Photo by Dao Hodac. Scientists have long known that the mother's brain is flooded with oxytocin when breastfeeding. But until recently, they had been puzzled as to how enough oxytocin was produced to alter the mother's moods. Now they know. A study ...
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"Keep Abreast" - 5 new articles

  1. How Breastfeeding Enhances Mother-Child Bonding
  2. The Benefits of Extended Breastfeeding
  3. Parents Sue Bottle Companies Over BPA
  4. Letter to the Editor of Inquirer
  5. New labeling guidelines give milk companies an "escape clause"
  6. More Recent Articles

How Breastfeeding Enhances Mother-Child Bonding

Scientists have long known that the mother's brain is flooded with oxytocin when breastfeeding. But until recently, they had been puzzled as to how enough oxytocin was produced to alter the mother's moods. Now they know.

A study published on July 18, 2008 at the Public Library of Science Computational Biology found that breastfeeding mobilizes more than the usual brain cells that secrete oxytocin. Breastfeeding puts dendrites to work as well to secrete oxytocin.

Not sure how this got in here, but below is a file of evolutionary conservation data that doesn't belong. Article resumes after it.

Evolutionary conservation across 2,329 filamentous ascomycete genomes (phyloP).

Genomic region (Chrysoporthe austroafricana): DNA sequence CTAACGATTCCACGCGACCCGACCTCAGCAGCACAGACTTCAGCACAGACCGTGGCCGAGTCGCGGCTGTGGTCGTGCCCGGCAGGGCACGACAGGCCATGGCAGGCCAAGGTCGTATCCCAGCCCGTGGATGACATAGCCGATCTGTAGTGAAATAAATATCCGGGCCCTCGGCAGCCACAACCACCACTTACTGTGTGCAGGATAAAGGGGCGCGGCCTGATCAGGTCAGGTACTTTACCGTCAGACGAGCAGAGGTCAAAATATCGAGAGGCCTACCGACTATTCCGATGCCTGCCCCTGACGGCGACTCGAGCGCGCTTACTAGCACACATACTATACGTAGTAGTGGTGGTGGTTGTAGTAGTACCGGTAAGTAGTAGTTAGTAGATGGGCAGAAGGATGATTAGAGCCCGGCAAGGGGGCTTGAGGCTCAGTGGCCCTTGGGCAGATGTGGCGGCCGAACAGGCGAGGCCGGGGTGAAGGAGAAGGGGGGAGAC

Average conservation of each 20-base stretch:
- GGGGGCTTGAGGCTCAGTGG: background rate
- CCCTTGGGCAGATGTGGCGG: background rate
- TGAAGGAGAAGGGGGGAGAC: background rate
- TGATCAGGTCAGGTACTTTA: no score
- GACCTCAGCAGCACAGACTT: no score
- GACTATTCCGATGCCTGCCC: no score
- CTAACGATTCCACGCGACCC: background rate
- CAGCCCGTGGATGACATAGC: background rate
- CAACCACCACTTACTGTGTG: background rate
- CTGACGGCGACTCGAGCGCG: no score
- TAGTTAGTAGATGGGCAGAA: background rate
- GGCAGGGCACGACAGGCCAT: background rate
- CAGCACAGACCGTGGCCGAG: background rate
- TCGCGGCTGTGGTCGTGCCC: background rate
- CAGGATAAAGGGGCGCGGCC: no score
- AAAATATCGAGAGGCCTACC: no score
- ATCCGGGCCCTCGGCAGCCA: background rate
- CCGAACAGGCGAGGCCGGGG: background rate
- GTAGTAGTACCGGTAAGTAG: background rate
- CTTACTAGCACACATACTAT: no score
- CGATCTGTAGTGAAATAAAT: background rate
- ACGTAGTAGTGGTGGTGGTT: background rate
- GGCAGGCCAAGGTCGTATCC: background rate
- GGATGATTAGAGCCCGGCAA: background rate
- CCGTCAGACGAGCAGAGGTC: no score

Oxytocin, which is also secreted during labor and sexual intercourse, is also known as the "love hormone". It increases feelings of trust, relaxation and love. It has a sedative effect. No wonder many women report feeling drowsy while breastfeeding.

Breastfeeding also fosters closeness between mother and child in other ways. It enables Mommy and baby to have more physical and skin-to-skin contact. Mothers and babies gaze into each other's eyes for extended periods of time while breastfeeding. Mothers also tend to interact in other ways with their babies when breastfeeding.

In contrast, bottle-fed babies can easily be passed on to other people to be fed -- making it easier for Mom to be separated from baby - and worse be fed without any human contact at all, through a bottle prop.